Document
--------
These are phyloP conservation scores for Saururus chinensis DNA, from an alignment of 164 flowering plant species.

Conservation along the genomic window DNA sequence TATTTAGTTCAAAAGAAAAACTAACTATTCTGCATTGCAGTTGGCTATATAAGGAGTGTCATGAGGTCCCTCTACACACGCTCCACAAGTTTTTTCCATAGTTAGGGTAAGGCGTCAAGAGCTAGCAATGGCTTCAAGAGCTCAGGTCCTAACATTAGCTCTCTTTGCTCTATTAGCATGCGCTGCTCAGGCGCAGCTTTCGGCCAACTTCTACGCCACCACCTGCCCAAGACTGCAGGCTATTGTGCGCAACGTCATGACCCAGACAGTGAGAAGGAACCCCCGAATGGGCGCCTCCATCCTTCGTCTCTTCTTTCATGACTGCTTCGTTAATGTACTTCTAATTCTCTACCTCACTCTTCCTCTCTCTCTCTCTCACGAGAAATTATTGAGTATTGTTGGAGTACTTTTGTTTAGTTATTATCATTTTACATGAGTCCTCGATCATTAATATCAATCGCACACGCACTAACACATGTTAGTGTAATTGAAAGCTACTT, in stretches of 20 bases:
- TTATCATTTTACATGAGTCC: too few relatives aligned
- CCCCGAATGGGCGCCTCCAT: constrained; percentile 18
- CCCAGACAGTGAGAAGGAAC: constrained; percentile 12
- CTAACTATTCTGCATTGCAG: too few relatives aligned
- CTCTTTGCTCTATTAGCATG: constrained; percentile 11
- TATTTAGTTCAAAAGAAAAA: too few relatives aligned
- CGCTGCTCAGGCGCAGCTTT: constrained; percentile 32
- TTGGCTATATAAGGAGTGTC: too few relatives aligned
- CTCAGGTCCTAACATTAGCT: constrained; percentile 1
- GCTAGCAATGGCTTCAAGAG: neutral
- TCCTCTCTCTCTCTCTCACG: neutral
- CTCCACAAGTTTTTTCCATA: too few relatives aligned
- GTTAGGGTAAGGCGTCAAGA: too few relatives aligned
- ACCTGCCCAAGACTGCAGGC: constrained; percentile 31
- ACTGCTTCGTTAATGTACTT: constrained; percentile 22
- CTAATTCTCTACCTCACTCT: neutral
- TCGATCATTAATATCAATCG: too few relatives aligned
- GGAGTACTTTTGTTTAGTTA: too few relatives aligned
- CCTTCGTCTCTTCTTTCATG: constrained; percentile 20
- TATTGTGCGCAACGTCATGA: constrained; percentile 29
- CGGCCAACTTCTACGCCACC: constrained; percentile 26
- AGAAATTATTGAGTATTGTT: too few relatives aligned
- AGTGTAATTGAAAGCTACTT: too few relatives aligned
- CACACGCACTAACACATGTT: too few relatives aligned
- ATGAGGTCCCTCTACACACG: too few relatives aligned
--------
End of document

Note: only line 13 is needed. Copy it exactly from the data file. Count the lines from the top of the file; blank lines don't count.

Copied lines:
- TCCTCTCTCTCTCTCTCACG: neutral